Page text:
Regular physical activity induces a wide range of health benefits in adults across all BMI categories, even in the absence of weight loss.
Aerobic and resistance exercise can favour the maintenance or improvements in cardiorespiratory fitness, mobility, strength and muscle mass during weight management interventions. This can be important, as these outcomes are not targeted and sometimes are negatively affected by other therapies, such as caloric restriction, medications and bariatric surgery.
Aerobic physical activity (30–60 minutes of moderate to vigorous intensity most days of the week) can be considered for adults who want to:
Achieve small amounts of body weight and fat loss (Level 2a, Grade B);
Achieve reductions in abdominal visceral fat (Level 1a, Grade A)2–4 and ectopic fat such as liver and heart fat (Level 1a, Grade A), even in the absence of weight loss;
Favour weight maintenance after weight loss (Level 2a, Grade B);
Favour the maintenance of fat-free mass during weight loss; (Level 2a, Grade B); and,
Increase cardiorespiratory fitness (Level 2a, Grade B) and mobility (Level 2a, Grade B).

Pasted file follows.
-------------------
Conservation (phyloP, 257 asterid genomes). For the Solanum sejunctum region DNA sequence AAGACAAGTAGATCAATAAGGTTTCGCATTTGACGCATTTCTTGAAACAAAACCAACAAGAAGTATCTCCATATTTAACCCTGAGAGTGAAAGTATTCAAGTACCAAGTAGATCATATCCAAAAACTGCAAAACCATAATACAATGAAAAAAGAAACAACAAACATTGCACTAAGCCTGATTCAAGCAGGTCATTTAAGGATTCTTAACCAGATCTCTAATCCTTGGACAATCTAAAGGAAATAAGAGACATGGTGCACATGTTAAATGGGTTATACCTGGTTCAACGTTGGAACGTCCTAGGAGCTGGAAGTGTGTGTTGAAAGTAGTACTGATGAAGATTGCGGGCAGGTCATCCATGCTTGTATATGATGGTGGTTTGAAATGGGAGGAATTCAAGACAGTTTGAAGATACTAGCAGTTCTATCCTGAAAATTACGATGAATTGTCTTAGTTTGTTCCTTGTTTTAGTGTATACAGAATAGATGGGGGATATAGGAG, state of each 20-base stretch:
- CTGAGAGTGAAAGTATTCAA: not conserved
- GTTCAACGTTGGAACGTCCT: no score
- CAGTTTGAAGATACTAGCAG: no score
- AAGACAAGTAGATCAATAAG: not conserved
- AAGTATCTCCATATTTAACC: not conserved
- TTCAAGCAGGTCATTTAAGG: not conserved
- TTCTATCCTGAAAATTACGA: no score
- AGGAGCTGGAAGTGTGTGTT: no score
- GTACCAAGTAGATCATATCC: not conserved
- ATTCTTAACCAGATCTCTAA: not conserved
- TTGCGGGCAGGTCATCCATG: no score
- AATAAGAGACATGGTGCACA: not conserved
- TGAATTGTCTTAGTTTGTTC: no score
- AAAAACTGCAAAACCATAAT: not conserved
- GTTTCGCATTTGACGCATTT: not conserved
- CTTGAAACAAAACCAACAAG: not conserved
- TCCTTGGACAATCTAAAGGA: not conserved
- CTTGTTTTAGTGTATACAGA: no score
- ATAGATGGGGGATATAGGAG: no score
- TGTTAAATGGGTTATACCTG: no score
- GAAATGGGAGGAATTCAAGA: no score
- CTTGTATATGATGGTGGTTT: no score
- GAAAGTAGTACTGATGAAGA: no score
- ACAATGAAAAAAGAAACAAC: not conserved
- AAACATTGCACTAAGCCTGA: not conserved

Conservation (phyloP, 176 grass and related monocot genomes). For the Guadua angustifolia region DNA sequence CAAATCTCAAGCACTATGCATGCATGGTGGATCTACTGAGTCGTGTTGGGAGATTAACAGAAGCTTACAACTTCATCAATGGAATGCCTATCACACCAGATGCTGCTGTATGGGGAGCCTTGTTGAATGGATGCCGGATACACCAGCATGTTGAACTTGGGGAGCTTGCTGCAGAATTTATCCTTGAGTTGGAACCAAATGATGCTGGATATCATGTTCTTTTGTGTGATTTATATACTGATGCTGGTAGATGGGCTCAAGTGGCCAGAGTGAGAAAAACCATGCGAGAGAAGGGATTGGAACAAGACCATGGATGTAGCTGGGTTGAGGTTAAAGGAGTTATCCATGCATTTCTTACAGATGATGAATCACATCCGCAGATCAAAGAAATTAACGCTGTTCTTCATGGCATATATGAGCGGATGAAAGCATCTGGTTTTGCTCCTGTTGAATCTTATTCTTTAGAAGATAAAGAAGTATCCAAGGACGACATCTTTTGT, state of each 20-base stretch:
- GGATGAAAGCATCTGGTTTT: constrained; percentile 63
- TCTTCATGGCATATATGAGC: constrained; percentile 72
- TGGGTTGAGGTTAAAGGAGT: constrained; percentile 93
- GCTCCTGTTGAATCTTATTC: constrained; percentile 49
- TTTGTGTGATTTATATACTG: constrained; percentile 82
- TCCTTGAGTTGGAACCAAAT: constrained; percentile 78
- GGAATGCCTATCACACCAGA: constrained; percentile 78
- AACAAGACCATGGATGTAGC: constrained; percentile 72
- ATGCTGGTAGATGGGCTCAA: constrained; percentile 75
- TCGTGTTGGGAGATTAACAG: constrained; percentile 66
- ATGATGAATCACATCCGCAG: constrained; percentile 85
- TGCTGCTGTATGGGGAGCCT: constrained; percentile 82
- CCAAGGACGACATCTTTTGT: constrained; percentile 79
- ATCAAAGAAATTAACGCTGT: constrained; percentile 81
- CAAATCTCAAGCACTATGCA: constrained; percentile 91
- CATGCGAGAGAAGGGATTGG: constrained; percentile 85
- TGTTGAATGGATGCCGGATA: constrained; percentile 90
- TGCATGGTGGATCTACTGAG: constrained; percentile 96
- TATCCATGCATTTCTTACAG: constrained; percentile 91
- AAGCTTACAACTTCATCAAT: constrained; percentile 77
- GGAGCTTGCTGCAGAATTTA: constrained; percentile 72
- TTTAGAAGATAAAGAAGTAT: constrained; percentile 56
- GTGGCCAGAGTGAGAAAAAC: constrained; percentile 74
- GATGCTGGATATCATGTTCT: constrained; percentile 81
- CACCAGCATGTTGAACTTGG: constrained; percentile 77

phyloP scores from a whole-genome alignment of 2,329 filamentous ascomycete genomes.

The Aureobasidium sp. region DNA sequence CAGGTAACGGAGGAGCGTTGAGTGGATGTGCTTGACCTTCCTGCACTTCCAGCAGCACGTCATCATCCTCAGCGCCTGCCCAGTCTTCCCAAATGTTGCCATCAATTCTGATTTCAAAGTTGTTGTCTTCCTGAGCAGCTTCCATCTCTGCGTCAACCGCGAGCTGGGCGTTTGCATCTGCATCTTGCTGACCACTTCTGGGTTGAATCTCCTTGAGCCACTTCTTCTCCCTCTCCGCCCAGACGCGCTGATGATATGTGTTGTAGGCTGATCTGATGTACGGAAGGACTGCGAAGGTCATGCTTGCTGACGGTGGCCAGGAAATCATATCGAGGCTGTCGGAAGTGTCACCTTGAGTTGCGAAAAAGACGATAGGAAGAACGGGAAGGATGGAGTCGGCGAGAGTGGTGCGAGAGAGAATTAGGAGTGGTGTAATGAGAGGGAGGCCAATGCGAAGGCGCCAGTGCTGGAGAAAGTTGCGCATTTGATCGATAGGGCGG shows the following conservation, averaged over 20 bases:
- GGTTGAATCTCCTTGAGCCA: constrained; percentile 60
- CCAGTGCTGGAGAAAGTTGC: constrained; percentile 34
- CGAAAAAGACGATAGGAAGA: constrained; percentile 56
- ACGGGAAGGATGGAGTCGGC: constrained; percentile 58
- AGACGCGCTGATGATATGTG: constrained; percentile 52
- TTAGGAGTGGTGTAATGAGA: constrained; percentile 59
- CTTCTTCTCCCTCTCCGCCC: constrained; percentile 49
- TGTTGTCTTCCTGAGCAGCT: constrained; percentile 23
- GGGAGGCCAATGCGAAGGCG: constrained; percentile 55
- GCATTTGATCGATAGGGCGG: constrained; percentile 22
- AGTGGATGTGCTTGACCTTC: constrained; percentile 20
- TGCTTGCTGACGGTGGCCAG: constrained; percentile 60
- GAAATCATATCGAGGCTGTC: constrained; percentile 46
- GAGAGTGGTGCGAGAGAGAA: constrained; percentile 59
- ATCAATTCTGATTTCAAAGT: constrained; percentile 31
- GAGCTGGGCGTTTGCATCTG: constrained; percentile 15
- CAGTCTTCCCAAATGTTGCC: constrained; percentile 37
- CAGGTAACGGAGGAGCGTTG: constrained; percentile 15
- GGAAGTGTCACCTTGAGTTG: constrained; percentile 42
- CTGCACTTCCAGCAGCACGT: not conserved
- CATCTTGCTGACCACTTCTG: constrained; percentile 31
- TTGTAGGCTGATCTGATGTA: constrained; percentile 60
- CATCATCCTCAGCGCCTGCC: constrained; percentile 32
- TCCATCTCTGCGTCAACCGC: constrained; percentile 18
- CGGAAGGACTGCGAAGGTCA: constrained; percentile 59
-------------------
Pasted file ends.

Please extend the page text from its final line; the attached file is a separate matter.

For adults living with overweight or obesity, resistance training may promote weight maintenance or modest increases in muscle mass or fat-free mass and mobility (Level 2a, Grade B).
Increasing exercise intensity, including high-intensity interval training, can achieve greater increases in cardiorespiratory fitness and reduce the amount of time required to achieve similar benefits as from moderate-intensity aerobic activity (Level 2a, Grade B).
Regular physical activity, with and without weight loss, can improve many cardiometabolic risk factors in adults who have overweight or obesity, including:
Hyperglycemia and insulin sensitivity (Level 2b, Grade B)
High blood pressure (Level 1a, Grade B);
Dyslipidemia (Level 2a, Grade B)
Regular physical activity can improve health-related quality of life, mood disorders (i.e., depression, anxiety) and body image in adults with overweight or obesity (Level 2b, Grade B).